Whole-exome sequencing combined with functional genomics reveals novel candidate driver cancer genes in endometrial cancer

Han Liang, Lydia W.T. Cheung, Jie Li, Zhenlin Ju, Shuangxing Yu, Katherine Stemke-Hale, Turgut Dogruluk, Yiling Lu, Xiuping Liu, Chao Gu, Wei Guo, Steven E. Scherer, Hannah Carter, Shannon N. Westin, Mary D. Dyer, Roeland G.W. Verhaak, Fan Zhang, Rachel Karchin, Chang Gong Liu, Karen H. LuRussell R. Broaddus, Kenneth L. Scott, Bryan T. Hennessy, Gordon B. Mills

Research output: Contribution to journalArticlepeer-review

173 Scopus citations

Abstract

Endometrial cancer is the most common gynecological malignancy, with more than 280,000 cases occurring annually worldwide. Although previous studies have identified important common somatic mutations in endometrial cancer, they have primarily focused on a small set of known cancer genes and have thus provided a limited view of the molecular basis underlying this disease. Here we have developed an integrated systems-biology approach to identifying novel cancer genes contributing to endometrial tumorigenesis. We first performed whole-exome sequencing on 13 endometrial cancers and matched normal samples, systematically identifying somatic alterations with high precision and sensitivity. We then combined bioinformatics prioritization with high-throughput screening (including both shRNA-mediated knockdown and expression of wild-type and mutant constructs) in a highly sensitive cell viability assay. Our results revealed 12 potential driver cancer genes including 10 tumor-suppressor candidates (ARID1A, INHBA, KMO, TTLL5, GRM8, IGFBP3, AKTIP, PHKA2, TRPS1, and WNT11) and two oncogene candidates (ERBB3 and RPS6KC1). The results in the ''sensor'' cell line were recapitulated by siRNA-mediated knockdown in endometrial cancer cell lines. Focusing on ARID1A, we integrated mutation profiles with functional proteomics in 222 endometrial cancer samples, demonstrating that ARID1A mutations frequently co-occur with mutations in the phosphatidylinositol 3-kinase (PI3K) pathway and are associated with PI3K pathway activation. siRNA knockdown in endometrial cancer cell lines increased AKT phosphorylation supporting ARID1A as a novel regulator of PI3K pathway activity. Our study presents the first unbiased view of somatic coding mutations in endometrial cancer and provides functional evidence for diverse driver genes and mutations in this disease.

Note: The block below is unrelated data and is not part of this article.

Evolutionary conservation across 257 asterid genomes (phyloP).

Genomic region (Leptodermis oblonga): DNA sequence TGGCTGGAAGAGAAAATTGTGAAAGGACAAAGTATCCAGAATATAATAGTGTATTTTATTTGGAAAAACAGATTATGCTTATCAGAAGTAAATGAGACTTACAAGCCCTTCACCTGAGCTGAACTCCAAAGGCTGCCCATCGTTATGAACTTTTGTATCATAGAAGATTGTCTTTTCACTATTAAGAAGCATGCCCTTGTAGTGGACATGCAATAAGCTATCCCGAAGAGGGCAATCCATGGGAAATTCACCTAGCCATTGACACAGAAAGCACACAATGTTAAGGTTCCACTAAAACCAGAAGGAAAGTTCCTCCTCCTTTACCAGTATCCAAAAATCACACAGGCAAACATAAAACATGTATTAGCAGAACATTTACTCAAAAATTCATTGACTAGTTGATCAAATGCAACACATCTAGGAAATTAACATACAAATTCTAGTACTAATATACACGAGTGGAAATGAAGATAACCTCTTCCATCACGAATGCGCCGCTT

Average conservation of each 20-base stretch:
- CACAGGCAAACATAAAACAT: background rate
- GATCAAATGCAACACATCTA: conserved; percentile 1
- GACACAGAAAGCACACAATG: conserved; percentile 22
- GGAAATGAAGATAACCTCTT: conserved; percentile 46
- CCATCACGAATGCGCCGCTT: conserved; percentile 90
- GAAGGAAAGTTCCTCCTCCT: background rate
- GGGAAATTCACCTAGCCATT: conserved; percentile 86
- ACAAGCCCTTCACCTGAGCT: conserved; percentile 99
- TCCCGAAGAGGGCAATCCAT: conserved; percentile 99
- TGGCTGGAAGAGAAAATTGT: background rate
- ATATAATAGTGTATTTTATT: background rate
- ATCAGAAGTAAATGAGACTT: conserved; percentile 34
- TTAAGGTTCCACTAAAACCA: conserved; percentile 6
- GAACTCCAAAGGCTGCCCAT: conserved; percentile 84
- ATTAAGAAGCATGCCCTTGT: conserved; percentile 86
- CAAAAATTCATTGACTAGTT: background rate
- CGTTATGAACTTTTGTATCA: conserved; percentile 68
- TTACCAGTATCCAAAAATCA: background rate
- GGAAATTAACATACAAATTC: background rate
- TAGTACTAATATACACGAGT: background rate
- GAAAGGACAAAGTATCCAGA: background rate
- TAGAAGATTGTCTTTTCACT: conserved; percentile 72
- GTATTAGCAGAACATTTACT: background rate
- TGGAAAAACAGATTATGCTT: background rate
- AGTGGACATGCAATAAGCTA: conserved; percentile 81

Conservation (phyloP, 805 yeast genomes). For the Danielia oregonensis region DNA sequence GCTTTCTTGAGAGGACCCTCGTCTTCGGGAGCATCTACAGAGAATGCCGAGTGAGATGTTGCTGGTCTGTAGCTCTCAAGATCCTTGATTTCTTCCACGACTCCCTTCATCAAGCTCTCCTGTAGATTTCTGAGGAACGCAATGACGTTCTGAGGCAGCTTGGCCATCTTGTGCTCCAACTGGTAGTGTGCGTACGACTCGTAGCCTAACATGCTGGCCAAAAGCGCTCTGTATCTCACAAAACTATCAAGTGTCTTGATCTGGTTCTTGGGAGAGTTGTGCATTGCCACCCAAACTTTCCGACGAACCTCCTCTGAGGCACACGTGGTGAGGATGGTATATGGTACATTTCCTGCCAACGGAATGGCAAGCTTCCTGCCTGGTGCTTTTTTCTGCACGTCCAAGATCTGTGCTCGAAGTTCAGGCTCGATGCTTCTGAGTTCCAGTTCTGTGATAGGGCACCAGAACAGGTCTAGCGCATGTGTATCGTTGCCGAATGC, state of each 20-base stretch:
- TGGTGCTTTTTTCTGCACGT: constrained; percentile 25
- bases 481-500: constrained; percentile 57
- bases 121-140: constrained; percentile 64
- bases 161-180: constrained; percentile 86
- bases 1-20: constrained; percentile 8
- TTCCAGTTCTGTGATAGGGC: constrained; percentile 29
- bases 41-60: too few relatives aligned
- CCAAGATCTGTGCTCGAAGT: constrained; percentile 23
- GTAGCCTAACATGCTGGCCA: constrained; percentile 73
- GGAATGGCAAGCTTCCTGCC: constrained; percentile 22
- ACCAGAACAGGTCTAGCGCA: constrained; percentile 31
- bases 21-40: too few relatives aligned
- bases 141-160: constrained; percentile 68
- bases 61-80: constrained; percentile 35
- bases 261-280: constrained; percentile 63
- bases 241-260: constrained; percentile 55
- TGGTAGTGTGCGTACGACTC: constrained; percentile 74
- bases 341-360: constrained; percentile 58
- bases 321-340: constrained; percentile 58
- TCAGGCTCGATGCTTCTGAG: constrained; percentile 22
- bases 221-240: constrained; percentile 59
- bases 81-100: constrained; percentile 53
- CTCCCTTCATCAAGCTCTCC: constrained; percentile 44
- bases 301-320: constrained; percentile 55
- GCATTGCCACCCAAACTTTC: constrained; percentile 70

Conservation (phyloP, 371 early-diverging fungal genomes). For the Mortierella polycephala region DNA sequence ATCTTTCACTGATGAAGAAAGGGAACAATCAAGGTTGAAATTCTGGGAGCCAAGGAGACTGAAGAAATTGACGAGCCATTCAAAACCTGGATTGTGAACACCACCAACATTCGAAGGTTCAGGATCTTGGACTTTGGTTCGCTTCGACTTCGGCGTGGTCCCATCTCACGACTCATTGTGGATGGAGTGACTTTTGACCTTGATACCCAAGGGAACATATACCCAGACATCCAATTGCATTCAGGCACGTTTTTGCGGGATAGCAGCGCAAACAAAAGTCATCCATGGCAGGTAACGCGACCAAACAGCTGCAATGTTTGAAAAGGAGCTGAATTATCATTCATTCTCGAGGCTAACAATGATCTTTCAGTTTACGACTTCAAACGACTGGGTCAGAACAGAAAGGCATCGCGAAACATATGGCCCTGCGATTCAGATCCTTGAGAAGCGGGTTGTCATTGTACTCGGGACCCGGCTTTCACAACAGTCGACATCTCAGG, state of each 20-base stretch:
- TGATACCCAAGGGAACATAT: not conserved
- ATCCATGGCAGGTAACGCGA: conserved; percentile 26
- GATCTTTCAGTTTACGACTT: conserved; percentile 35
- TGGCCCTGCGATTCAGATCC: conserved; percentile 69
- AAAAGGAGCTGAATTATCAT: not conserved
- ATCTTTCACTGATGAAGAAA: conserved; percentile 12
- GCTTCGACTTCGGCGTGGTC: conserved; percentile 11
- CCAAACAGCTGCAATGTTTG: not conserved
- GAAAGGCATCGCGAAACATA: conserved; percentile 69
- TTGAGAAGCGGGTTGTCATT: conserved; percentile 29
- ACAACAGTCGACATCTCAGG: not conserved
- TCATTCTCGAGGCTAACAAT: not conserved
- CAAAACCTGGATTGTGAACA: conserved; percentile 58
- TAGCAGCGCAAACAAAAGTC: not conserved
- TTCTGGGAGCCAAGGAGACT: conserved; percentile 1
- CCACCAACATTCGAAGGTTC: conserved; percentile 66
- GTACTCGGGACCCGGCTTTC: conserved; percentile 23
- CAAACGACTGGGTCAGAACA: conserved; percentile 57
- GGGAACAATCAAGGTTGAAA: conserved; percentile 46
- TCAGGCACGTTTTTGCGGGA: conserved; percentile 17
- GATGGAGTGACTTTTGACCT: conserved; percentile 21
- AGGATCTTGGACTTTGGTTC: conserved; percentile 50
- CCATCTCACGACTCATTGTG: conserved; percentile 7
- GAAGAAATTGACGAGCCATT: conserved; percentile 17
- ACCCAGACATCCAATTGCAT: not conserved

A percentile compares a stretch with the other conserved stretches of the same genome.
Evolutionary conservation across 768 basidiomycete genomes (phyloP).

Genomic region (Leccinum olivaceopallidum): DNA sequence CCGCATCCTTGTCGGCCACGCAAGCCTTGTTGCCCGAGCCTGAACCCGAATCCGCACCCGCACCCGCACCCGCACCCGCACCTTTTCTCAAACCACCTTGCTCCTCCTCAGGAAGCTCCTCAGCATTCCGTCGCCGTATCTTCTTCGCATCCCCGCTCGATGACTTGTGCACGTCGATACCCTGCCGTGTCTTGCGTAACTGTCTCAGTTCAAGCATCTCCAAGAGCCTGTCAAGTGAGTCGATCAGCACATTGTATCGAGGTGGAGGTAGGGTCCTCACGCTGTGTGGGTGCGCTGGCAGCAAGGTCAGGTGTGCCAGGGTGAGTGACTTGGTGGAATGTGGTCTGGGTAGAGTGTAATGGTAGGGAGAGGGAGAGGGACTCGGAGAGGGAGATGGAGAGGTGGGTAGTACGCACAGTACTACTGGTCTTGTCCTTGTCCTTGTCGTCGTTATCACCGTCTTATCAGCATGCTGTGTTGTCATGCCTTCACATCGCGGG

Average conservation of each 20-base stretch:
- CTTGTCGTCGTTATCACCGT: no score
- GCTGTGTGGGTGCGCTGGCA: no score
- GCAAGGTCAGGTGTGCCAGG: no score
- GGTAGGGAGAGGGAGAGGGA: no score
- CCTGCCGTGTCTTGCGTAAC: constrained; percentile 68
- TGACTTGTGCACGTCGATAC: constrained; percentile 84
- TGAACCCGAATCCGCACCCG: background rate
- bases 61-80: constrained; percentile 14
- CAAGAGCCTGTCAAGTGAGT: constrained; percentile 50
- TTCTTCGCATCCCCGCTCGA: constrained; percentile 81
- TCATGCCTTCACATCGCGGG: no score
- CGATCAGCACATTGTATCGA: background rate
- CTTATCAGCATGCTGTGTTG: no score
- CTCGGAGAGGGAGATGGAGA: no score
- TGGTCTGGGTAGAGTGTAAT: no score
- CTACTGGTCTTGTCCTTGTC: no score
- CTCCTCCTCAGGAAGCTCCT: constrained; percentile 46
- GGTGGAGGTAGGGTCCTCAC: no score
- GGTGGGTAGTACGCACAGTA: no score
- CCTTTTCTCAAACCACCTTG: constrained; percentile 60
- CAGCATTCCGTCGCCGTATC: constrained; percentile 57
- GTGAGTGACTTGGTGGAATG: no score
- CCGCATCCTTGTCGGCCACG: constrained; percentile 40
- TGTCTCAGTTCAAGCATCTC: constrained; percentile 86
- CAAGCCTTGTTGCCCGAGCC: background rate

Original languageEnglish (US)
Pages (from-to)2120-2129
Number of pages10
JournalGenome Research
Volume22
Issue number11
DOIs
StatePublished - Nov 2012
Externally publishedYes

ASJC Scopus subject areas

  • Genetics
  • Genetics(clinical)

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